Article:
21. …continued • Table of predictive values created for α-helices, β-sheets, and loops • Structure with greatest overall prediction value greater than 1 used to determine the structure • The method is at most about 50-60% accurate in identifying correct secondary structures
  22. GOR Method • GOR method (Garnier-Osguthorpe-Robson) is an information theory-based method for the prediction of secondary structures in proteins, developed in late 1970's shortly after the Chou-Fasman method • Like Chou-Fasman, GOR method is based on probability parameters derived from empirical studies of known protein tertiary structures solved by X-ray crystallography • However, unlike Chou-Fasman, GOR method takes into account not only the tendency of individual amino acids to form particular secondary structures, but also the conditional probability of the amino acid to form a secondary structure given that its immediate neighbors have already formed that structure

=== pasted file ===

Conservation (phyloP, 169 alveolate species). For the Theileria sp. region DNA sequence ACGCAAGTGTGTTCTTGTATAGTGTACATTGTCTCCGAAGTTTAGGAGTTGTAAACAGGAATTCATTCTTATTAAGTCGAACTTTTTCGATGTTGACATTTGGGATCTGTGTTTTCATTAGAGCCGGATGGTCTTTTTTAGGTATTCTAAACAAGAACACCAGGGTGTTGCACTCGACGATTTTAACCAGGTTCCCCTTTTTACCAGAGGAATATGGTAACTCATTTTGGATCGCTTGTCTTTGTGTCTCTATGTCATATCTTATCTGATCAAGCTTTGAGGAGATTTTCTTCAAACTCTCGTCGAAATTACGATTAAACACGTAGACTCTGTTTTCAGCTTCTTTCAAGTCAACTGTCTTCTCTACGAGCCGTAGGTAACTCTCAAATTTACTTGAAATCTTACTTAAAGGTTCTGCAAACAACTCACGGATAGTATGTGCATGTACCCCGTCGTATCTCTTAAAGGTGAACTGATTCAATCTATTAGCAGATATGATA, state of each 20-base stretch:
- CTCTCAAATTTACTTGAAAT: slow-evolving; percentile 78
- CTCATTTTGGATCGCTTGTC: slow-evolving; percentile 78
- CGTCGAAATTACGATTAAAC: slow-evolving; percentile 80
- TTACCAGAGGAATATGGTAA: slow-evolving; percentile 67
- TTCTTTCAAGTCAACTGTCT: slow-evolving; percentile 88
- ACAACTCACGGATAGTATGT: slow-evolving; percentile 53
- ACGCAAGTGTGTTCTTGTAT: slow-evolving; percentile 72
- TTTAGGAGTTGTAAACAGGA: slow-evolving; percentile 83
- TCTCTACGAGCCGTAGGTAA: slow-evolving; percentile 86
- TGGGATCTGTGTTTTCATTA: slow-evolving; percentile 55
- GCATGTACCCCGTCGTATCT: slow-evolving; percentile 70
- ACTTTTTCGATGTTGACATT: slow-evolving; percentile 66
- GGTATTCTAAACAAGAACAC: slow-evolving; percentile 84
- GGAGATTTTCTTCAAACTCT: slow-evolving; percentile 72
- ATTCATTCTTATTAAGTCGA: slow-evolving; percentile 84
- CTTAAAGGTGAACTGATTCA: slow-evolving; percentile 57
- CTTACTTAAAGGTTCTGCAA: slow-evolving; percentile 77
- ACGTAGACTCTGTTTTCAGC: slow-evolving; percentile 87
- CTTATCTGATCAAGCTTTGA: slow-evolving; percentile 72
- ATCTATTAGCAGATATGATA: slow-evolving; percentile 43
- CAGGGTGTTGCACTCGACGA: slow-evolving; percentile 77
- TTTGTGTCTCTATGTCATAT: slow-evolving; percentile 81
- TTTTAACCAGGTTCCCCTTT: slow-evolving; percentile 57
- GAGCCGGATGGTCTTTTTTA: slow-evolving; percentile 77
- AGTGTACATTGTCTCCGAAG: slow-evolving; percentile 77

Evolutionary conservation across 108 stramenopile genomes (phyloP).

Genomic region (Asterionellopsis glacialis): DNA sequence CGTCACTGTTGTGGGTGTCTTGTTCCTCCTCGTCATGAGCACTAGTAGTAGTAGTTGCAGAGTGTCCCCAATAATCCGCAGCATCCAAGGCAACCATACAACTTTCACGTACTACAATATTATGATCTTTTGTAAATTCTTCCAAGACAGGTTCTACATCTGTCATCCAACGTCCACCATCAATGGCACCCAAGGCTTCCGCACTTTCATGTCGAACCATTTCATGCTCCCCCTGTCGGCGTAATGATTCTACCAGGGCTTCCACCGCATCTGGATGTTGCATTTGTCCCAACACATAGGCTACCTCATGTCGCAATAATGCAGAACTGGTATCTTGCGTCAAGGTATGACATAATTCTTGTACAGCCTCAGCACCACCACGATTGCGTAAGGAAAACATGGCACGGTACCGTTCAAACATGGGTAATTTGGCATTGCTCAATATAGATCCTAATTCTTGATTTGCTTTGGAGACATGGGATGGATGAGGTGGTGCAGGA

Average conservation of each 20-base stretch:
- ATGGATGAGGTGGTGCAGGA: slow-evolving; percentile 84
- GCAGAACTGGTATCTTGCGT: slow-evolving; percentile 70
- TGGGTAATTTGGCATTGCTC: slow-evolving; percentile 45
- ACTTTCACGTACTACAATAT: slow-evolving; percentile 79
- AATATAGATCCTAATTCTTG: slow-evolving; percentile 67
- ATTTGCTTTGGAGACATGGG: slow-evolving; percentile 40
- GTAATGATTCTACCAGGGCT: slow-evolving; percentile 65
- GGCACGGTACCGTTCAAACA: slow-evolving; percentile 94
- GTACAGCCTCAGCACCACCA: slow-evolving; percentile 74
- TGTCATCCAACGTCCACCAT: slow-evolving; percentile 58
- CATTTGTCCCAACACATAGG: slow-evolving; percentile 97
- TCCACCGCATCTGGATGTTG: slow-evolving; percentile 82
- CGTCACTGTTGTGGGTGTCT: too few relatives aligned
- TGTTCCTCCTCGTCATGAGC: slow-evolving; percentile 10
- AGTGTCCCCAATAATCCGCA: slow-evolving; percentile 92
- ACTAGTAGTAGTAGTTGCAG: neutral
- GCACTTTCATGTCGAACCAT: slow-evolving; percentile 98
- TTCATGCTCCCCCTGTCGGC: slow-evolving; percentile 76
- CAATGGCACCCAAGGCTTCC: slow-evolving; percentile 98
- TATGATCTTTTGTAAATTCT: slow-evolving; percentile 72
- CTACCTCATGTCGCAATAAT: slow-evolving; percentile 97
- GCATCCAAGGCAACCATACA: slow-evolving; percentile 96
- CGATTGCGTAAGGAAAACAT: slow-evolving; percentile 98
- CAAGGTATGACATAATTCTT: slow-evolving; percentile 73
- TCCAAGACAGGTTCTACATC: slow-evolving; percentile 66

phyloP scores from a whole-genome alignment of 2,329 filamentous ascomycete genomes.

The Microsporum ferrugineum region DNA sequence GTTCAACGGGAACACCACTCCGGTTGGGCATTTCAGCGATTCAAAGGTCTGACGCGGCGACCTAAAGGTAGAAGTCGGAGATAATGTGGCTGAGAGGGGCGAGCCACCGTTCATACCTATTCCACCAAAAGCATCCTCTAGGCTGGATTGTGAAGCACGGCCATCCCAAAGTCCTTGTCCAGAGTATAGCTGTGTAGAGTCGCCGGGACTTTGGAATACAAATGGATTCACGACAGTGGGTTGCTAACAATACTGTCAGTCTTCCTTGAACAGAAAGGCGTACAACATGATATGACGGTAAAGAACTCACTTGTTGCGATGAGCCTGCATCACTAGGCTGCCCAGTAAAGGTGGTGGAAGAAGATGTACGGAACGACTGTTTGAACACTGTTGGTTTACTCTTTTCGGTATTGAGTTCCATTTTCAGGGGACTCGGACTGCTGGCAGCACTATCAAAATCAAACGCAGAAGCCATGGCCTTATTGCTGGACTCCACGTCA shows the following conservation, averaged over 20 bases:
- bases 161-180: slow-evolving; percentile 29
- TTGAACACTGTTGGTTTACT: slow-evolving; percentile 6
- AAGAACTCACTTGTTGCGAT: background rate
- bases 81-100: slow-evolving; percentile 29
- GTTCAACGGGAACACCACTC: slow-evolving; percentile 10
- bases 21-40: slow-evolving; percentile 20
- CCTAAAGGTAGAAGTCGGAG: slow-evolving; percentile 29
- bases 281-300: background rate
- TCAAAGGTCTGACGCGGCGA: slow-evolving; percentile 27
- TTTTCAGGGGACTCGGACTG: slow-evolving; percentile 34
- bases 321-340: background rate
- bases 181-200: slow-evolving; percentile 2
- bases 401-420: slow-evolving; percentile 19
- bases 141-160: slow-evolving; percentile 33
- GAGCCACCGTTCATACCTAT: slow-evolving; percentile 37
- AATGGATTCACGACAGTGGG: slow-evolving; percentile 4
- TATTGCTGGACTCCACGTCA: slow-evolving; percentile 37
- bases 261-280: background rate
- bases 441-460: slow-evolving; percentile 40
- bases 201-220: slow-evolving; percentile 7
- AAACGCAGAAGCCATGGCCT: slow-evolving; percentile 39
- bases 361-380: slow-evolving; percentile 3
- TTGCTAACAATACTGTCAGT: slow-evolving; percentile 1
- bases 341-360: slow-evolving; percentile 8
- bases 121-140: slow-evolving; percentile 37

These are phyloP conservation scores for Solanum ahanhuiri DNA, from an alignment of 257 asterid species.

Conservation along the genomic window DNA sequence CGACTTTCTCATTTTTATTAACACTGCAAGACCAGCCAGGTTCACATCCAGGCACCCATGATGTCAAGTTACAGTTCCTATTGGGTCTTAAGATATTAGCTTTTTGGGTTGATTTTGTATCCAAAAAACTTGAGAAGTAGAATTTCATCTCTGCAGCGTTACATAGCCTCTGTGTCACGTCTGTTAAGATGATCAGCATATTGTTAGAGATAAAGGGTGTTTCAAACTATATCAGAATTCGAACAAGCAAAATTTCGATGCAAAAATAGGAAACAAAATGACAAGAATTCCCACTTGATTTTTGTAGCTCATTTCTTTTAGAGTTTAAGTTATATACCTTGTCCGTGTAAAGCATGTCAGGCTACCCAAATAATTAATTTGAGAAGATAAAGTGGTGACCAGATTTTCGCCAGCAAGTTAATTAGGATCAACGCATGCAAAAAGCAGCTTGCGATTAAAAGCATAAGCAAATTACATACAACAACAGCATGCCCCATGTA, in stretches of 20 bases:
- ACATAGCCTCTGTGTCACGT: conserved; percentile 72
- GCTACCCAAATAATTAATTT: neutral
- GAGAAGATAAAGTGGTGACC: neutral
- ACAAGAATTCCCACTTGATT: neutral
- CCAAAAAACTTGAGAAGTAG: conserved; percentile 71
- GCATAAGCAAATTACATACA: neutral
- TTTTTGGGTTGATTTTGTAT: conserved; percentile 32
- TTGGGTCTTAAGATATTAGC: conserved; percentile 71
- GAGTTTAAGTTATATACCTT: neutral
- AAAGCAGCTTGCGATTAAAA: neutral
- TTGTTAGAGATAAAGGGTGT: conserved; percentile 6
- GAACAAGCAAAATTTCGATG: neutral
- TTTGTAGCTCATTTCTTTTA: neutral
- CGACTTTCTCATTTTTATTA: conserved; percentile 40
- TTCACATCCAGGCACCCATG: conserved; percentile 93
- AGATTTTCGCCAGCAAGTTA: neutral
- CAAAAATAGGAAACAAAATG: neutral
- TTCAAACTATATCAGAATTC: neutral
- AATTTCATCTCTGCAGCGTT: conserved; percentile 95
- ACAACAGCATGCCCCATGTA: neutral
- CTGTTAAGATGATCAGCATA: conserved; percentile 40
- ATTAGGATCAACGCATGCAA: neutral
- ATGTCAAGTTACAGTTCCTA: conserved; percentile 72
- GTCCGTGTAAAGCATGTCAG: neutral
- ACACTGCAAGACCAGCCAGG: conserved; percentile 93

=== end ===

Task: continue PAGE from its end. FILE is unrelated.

23. What are neural networks? • Artificial neural network (ANN) is a mathematical model or computational model based on biological neural networks. • It consists of an interconnected group of artificial neurons and processes information using a connectionist approach to computation. • In most cases an ANN is an adaptive system that changes its structure based on external or internal information that flows through the network during the learning phase. • In more practical terms neural networks are non-linear statistical data modeling tools. They can be used to model complex relationships between inputs and outputs or to find patterns in data. • Parallel, distributed information processing structures which draw their ultimate inspiration from neurons in the brain • Main class = feed-forward network alias multi-layer perceptron • Paradigm for tackling pattern classification and regression tasks